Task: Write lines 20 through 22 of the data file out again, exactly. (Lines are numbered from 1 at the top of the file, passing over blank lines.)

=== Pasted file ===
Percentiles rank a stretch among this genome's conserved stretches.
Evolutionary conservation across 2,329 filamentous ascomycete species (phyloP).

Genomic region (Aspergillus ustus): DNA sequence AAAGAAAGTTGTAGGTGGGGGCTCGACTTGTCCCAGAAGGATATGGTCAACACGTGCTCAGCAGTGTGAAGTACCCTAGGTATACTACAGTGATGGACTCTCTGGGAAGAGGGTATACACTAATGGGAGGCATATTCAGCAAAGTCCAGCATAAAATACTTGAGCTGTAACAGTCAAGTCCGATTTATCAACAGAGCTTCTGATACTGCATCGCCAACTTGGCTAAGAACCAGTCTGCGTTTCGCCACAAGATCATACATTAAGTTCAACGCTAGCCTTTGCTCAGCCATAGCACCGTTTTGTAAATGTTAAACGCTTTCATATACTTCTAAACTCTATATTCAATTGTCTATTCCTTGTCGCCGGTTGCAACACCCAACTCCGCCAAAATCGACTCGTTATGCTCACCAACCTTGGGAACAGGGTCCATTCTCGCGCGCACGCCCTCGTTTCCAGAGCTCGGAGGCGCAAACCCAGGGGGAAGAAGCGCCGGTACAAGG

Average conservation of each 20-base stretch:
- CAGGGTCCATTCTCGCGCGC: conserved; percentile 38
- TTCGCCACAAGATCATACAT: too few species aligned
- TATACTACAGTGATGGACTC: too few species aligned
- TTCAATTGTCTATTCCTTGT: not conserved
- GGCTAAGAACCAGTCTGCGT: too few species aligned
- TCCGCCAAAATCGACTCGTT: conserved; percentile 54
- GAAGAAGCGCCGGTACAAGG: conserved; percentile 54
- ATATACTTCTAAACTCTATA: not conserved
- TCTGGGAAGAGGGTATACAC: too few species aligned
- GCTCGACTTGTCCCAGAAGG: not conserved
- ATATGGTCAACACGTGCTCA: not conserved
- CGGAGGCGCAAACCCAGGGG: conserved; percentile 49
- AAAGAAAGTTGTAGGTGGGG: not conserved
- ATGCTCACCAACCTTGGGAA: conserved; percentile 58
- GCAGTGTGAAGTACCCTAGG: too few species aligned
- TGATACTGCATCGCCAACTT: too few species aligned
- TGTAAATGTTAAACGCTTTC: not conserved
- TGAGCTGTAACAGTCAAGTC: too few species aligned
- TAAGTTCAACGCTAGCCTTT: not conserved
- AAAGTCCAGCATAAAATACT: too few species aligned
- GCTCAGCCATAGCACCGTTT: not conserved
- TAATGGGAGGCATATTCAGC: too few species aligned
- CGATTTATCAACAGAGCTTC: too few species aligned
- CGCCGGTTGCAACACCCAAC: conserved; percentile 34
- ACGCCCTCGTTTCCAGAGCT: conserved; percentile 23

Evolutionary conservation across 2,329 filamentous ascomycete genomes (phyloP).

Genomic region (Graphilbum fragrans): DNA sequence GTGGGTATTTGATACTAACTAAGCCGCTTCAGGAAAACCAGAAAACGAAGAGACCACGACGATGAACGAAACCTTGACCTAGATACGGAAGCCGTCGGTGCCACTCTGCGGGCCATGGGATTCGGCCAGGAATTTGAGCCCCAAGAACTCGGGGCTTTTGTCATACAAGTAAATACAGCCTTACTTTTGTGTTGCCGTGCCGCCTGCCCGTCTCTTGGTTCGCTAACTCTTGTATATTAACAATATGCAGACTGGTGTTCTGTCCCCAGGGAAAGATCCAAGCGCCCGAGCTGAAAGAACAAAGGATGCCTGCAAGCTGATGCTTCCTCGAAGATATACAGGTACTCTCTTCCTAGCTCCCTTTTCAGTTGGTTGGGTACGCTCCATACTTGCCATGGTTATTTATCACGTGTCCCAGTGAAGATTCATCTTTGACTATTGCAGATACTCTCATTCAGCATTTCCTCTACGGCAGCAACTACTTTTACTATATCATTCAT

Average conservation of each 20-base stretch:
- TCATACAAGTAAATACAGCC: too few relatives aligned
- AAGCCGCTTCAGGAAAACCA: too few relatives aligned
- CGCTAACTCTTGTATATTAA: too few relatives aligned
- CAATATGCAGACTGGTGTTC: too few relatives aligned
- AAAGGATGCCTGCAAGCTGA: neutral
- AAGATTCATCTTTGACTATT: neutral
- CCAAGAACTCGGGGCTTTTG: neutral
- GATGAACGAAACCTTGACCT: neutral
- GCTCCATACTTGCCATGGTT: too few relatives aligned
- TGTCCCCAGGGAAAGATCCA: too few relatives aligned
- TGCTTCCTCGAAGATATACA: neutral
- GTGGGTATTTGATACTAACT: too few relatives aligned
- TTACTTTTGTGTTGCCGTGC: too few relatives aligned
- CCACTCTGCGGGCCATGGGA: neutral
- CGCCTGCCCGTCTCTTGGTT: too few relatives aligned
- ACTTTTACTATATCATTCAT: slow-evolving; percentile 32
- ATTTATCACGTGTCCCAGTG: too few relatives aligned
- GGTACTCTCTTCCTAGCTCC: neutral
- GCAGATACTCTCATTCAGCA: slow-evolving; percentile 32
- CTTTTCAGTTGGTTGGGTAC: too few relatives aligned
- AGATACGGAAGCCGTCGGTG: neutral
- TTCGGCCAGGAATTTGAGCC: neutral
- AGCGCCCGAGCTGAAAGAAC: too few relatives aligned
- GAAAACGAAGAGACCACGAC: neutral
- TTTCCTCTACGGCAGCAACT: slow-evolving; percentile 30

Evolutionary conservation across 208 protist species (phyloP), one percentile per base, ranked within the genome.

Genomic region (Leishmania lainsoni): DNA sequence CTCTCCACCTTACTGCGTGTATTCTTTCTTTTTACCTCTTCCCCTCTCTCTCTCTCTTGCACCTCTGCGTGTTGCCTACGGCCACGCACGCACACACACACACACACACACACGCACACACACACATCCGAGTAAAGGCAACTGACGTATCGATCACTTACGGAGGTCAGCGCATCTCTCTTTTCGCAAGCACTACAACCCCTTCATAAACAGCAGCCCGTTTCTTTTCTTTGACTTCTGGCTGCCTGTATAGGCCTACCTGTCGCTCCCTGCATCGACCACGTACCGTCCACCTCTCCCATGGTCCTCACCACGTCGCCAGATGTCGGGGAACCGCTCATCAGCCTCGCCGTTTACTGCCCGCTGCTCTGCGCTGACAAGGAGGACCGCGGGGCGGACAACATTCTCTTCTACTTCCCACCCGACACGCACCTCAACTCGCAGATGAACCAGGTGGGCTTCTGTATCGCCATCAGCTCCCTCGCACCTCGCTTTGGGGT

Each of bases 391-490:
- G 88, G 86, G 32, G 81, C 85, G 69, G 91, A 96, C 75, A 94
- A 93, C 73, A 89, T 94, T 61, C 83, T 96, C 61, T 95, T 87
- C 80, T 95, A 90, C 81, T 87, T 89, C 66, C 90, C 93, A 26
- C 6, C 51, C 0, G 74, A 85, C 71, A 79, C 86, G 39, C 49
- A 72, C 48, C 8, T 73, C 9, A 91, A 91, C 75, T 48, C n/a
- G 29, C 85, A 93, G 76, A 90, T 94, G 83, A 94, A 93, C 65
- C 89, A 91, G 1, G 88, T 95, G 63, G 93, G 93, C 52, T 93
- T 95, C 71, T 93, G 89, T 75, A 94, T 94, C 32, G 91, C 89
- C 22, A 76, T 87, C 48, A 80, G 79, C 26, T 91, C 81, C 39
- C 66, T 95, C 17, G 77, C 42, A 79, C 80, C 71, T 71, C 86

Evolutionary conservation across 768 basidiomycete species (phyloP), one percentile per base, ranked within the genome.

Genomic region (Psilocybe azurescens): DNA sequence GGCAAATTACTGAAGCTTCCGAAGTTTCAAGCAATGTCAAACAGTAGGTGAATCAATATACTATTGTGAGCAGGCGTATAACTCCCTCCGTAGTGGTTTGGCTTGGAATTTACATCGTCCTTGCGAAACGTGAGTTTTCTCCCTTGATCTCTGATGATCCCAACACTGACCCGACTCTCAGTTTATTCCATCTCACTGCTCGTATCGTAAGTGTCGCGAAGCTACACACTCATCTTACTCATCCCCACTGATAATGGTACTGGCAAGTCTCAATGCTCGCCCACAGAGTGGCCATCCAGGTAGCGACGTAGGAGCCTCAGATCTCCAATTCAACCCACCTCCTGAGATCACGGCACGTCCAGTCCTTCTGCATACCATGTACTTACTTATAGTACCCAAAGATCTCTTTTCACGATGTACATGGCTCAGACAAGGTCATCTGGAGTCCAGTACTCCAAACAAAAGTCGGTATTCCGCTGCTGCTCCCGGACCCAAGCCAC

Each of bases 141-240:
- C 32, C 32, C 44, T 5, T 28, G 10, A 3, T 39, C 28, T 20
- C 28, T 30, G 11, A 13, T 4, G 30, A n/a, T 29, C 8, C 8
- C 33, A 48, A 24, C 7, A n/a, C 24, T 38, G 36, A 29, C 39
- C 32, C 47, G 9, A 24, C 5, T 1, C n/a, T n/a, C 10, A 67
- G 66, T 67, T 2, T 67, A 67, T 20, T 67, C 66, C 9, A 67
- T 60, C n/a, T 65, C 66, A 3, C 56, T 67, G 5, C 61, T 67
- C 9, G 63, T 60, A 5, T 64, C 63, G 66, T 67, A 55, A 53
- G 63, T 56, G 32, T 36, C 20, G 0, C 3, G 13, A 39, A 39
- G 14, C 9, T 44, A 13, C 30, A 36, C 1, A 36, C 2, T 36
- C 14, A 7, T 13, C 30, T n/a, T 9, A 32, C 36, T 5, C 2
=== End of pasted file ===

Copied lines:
- TGATACTGCATCGCCAACTT: too few species aligned
- TGTAAATGTTAAACGCTTTC: not conserved
- TGAGCTGTAACAGTCAAGTC: too few species aligned